Trial Evaluates Novel Blood Test for Immediate Ovarian Cancer Risk

young woman getting blood drawn

Investigators at Brigham and Women’s Hospital have a clinical trial underway to evaluate the utility and efficacy of a novel blood test that screens women for ovarian cancer risk. Led by Kevin Elias, MD, of the Department of Obstetrics and Gynecology, the trial aims to enroll 500 women who are estimated to be at increased risk of developing the disease due to a family history of cancer or a known mutation in BRCA1, BRCA2 or another gene linked to ovarian cancer.

Through this test, investigators hope to provide guidance to women on the risk of developing ovarian cancer in the subsequent three years. By enrolling women with a known hereditary predisposition to ovarian cancer and following them over several years, investigators seek to confirm patterns within specific biomarkers in the blood that indicate the presence of early asympomatic cancers in the ovaries and fallopian tubes.

“Based on the tools we have now, we’re only able to give a woman her lifetime risk of developing ovarian cancer, not her immediate risk,” Dr. Elias said. “These women are sitting on a ticking time bomb, which obviously creates a lot of stress. With this test, we hope to be able to give women guidance on when they should have prophylactic surgery and when it’s okay to defer it.”

Looking to microRNA Patterns and Changes in Blood Markers

The new early diagnostic tool used in the trial employs an algorithm that looks for certain patterns of microRNAs in the blood. A study led by Dr. Elias and published in eLife in 2017 reported the algorithm had 100 percent specificity for ovarian cancer, a positive predictive value of 91.3 percent and negative predictive value of 78.6 percent. The test looks for patterns of fewer than two dozen nucleotides that indicate cell development pathways in ovarian tissue have begun to go awry.

The trial builds on those findings. It is enrolling women who have already planned to have prophylactic surgery and will collect blood samples over the time leading up to that procedure to look for changes in blood markers. “In this phase of the study, we’re confirming that the patterns we’ve seen in individual samples hold up in a population under close observation, not using the blood test to decide who gets surgery and who doesn’t,” Dr. Elias explained.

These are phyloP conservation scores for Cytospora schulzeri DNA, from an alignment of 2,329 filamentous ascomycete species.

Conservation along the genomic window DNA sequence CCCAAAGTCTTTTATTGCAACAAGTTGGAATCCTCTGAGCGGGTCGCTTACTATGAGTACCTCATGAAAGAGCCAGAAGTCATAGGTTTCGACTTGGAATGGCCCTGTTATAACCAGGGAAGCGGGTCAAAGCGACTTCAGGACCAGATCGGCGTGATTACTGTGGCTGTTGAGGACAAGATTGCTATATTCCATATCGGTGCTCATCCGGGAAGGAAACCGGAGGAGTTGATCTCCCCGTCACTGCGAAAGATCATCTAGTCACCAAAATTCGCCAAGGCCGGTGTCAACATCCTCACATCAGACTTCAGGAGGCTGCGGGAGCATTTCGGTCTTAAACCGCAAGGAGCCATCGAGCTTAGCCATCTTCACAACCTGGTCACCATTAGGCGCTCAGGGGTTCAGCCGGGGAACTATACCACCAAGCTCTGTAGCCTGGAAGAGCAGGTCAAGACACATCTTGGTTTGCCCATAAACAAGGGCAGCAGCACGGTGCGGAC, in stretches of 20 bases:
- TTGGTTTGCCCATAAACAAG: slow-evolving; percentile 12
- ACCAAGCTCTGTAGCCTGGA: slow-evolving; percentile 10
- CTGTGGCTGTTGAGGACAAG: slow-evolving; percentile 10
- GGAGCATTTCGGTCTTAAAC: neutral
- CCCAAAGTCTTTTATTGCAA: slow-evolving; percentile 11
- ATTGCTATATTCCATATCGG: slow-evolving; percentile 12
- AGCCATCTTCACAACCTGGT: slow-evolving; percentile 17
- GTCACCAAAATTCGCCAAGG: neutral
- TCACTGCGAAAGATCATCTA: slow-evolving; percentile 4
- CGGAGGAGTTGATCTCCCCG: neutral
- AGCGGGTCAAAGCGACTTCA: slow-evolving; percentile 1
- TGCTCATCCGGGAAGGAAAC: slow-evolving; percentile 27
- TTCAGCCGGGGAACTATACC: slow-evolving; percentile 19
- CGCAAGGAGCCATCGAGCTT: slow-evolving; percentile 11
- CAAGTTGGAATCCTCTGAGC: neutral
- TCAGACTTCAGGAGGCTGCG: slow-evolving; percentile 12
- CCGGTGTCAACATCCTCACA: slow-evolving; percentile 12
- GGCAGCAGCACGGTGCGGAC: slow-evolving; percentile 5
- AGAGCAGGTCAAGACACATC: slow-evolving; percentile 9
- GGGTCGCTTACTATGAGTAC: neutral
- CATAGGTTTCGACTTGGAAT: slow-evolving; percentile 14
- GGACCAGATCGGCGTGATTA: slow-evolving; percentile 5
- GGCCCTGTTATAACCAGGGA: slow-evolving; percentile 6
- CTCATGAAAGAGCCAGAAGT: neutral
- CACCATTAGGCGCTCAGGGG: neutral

Dr. Elias and his colleagues are taking a safety-first approach: They want to confirm the blood test won’t give women false reassurance about their immediate risk of developing cancer by missing biomarkers when cancer is actually present. Their ultimate goal is to be able to use the test to counsel women on when it’s safe to defer surgery and when they should not wait.

“Long term, we envision women will get tested every six months or once a year,” said Dr. Elias, who is also affiliated with Dana-Farber/Brigham and Women’s Cancer Center. “Because these women are mostly in their 20s and 30s, we want to help them defer surgery as long as possible.”

He added that experts in the Brigham’s Center for Infertility and Reproductive Surgery are available to counsel women on issues related to fertility before surgery, including egg and embryo freezing as well as pre-implantation genetic diagnosis.

Applying a Test to Broader Populations

Dr. Elias noted one thing that’s innovative about this trial is that it doesn’t require women to come to the Brigham’s main campus in Boston to participate. Rather, they can provide informed consent virtually and then have their blood drawn at a local hospital and sent to the Brigham for analysis. When they eventually undergo prophylactic surgery, they can have their pathology reports sent to the trial investigators. With this model, the team hopes to recruit participants whose members may live in different parts of the country.

The researchers also are using blood samples from the National Institutes of Health’s Prostate, Lung, Colorectal and Ovarian (PLCO) Cancer Screening Trial to further validate their test. That trial collected blood samples and clinical data on 30,000 women in the late 1990s and early 2000s. “We can look at blood collected from the women over the years of the trial, up until the point where they were diagnosed with cancer,” Dr. Elias said. “It’s essentially a trial in hindsight.”

If the test is confirmed to be effective in women at high risk, Dr. Elias and his colleagues ultimately envision screening all women with the blood test as part of their regular health care.